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“The splinter in your eye is the best magnifying glass” – this quote has stayed with me since the political upheavals of 2016. I take it from Theodor W. Adorno’s Minima Moralia, a collection of fragments with the foreboding subtitle Reflections on a Damaged Life. The splinter in your eye is a wound inflicted on you. It’s your own misperceptions. In any case it is disruptive to oversight and insight, painfully so. But – and that is the rub – enduring it is empowering, if we are with Adorno on this. It will help you to develop a new, more poignant and more humane kind of thought.
There is strength in vulnerability, and the global marches for women’s rights and against racism have demonstrated precisely how all those splinters hurtling around can energize as well as wound. I have reached a point, though, where I have had enough of thinking as if trying to weep, to echo poet Claudia Rankine. For now I’d much rather focus on the splinters in the eyes of the other side. And with the likes of Donald Trump representing the alt-right, who wears his heart on his tweeting sleeve, this splinter is particularly easy to locate: it is any jab to his vanity, particularly when it comes in the form of laughter, which, by the way, I think is true for any authoritarian mindset.
What I have been watching, though, is not only the usual political comedy and late night shows. I have been following the tried-and tested method of looking in the rearview mirror (driving forward while looking back). And from the past emerged a short man with a mustache and an unrivalled knack for physical comedy. Charlie Chaplin’s The Great Dictator was first aired in 1940 amid the unfolding horrors of fascism. It satirizes Hitler’s rise, but its dancing, prancing and sausage-fighting dictators tell deeper truths about authoritarian rulers. In many ways Trump embodies not the catastrophic history the film is referencing, but Chaplin’s own parody of it. Chaplin’s Hitler is choleric, vain, has a short attention span, diverts himself by branding others as traitors, and seems strangely language-impaired. Current politics, thus, prove wrong the mantra that history repeats itself first as tragedy, then as farce. In our times, it is Chaplin’s farce that repeats itself as history. The element of tragedy, of course, remains, but is currently simmering beneath Trump, Farage, or Putin’s diversionary antics. As in a Trojan horse, the full anti-democratic impact of these developments will sneak rather than crash into our lives.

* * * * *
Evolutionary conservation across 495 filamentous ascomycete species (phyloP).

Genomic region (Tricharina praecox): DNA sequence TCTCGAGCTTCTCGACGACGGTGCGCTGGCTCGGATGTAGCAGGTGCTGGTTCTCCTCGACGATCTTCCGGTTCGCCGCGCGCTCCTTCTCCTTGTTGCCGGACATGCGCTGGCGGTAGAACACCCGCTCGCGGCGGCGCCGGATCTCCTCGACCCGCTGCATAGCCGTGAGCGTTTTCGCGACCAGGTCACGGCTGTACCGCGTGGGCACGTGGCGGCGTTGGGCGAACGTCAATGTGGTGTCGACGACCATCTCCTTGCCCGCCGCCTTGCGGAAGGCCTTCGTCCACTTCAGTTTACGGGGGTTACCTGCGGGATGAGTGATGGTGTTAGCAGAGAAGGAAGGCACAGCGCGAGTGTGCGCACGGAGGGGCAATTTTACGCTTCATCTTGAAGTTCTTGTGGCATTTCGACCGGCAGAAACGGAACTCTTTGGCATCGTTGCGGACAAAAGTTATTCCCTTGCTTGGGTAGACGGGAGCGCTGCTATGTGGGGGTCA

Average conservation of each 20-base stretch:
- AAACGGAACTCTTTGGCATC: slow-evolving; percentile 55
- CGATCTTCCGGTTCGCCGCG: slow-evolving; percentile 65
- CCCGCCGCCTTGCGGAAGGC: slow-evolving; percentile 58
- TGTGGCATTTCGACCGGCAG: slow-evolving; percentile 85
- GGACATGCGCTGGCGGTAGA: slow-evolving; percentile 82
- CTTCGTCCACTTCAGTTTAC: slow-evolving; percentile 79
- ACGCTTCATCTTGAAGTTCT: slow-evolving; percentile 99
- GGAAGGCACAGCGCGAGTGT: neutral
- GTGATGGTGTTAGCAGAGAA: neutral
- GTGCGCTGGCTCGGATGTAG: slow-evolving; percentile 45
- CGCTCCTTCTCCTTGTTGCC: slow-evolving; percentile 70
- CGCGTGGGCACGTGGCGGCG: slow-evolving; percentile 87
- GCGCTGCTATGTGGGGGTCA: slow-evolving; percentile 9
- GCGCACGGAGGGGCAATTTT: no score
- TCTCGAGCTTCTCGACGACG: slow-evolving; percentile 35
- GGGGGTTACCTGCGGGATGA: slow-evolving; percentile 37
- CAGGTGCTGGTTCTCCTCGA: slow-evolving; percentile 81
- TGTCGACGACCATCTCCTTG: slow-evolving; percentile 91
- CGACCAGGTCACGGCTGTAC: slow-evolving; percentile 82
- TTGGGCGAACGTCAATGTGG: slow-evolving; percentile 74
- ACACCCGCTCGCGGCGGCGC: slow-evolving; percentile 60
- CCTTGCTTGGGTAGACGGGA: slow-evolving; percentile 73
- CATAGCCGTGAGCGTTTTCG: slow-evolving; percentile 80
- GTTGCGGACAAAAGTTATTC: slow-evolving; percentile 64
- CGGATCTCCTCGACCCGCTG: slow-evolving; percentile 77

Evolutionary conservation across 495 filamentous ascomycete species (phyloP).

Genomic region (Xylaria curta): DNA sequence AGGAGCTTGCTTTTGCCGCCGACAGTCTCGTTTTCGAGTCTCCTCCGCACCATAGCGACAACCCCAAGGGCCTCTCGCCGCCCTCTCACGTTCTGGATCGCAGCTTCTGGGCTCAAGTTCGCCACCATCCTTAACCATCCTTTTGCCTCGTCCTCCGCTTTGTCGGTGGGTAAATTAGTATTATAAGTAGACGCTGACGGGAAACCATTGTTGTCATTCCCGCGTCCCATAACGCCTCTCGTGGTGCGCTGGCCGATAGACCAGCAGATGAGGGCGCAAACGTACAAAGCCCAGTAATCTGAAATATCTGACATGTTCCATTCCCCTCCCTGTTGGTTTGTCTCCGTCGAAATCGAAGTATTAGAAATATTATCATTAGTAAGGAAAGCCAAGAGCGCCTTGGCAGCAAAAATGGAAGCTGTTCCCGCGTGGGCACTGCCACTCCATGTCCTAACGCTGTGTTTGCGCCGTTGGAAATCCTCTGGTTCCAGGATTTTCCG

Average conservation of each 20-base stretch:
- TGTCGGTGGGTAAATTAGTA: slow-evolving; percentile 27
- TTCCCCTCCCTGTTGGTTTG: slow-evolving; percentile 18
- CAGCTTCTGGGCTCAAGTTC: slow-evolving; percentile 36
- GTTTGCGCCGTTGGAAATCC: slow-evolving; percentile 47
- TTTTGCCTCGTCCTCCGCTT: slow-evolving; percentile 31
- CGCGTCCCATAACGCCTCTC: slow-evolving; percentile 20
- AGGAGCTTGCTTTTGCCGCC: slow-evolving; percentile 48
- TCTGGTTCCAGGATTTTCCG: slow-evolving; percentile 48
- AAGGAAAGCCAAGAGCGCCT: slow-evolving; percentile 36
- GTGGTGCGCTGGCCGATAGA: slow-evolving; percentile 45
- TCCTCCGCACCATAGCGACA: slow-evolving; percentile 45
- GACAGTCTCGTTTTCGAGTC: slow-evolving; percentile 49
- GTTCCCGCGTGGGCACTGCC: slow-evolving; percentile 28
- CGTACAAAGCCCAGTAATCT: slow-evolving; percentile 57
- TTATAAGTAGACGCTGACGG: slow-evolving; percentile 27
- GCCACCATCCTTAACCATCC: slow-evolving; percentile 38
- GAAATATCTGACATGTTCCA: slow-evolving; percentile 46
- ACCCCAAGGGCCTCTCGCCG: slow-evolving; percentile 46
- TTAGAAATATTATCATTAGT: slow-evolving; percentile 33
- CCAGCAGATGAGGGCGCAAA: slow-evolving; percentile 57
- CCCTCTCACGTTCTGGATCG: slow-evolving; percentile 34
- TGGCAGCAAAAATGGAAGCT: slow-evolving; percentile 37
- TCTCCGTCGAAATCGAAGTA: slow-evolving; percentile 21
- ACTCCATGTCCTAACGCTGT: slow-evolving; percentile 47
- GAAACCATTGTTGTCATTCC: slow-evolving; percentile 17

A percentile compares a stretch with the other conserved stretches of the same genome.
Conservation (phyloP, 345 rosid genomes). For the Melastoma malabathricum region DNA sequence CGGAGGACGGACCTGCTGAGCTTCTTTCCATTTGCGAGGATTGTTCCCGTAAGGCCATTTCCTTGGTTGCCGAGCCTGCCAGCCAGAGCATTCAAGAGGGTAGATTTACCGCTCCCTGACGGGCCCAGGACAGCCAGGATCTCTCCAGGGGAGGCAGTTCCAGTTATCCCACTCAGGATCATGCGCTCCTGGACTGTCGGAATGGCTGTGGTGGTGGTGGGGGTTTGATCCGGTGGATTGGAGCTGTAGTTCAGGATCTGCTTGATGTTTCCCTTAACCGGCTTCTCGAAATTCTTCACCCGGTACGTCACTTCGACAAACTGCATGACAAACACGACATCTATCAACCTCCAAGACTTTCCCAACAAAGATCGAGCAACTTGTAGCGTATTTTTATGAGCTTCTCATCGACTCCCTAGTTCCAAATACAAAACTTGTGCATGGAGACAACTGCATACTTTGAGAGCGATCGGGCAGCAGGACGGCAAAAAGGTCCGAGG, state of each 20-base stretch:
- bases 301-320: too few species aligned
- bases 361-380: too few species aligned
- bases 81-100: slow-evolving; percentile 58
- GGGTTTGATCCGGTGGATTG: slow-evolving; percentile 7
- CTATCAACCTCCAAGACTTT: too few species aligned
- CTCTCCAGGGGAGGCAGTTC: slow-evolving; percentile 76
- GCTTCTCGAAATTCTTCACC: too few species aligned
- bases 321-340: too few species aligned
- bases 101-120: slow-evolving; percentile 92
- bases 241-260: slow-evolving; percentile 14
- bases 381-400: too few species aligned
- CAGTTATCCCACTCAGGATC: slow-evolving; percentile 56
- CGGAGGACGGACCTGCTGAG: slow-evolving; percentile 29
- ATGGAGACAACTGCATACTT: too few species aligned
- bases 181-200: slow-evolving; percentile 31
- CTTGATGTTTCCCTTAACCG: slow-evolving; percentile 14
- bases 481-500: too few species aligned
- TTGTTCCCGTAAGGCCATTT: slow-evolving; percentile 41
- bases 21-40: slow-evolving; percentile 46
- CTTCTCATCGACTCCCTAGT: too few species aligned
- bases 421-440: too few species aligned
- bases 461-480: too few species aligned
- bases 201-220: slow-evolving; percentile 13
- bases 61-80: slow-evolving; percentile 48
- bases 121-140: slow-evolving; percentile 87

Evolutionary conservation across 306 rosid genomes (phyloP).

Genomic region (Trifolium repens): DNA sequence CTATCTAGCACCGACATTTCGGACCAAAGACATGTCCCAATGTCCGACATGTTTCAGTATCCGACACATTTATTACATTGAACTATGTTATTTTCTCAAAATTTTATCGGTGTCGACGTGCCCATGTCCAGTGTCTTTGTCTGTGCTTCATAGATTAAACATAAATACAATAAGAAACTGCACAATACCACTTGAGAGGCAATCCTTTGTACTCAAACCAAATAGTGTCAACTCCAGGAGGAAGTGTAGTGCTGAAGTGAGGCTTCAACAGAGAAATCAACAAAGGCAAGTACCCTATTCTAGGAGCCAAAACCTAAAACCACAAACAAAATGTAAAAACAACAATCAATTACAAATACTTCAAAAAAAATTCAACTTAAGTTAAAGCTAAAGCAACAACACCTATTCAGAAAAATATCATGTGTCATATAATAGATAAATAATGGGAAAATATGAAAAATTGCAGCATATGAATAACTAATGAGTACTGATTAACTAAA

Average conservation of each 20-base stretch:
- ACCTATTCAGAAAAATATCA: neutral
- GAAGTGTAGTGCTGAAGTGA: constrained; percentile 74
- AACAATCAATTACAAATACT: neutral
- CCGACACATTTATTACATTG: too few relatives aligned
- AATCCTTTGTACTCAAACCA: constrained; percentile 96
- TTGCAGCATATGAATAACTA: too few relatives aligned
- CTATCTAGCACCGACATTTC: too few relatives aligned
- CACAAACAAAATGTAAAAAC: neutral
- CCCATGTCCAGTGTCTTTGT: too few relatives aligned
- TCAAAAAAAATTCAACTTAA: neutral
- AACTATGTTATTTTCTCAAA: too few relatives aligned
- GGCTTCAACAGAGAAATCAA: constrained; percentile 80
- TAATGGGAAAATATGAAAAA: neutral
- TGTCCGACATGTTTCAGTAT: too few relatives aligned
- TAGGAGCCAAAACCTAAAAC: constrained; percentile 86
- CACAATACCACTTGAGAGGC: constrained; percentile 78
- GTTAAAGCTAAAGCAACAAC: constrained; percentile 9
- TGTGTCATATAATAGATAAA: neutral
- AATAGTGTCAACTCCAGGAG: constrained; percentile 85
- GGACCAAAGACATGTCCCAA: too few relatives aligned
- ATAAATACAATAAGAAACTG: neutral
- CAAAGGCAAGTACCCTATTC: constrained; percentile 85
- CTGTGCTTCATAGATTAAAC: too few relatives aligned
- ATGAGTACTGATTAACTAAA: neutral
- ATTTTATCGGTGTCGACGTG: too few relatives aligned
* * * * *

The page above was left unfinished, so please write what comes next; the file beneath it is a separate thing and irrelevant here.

So what is Chaplin’s The Great Dictator about? It follows the actions of a heroically hapless Jewish soldier in World War One, who escapes ticking and spinning bombs only to crash-land a plane he had accidentally (although with great elegance) flown upside down. He suffers from amnesia and returns to his barber shop years later, only to find himself thrown into an estranged world of ghettoes and Stormtroopers. Meanwhile, the great dictator Hynkel plots world dominance, following his mantra “Democracy: schtonk! Free speech: schtonk! Liberty: schtonk.” In one of the most famous scenes of movie history, his maniacal laugher subsides and makes way for a tenderly sinister dance with the globe. He poses coyly as the globe balloon lifts into the air and lightly bounces off his behind, only to burst in his face moments later. This parable of vanity, hybris and fall has recently gone viral with Donald Trump’s head stuck on Chaplin’s shoulders, although I can’t help wondering whether this slightly clumsy remake actually takes away more from the uncanny truth of the scene than it adds. In any case, Hynkel regains his balance and welcomes fellow dictator Napiloni. Both engage in a battle of applied psychology to gain the upper hand, competing as to who can raise his barber chair the highest and fighting each other with sauerkraut, cream, and, in a thinly veiled phallic pun, oversized roast sausages.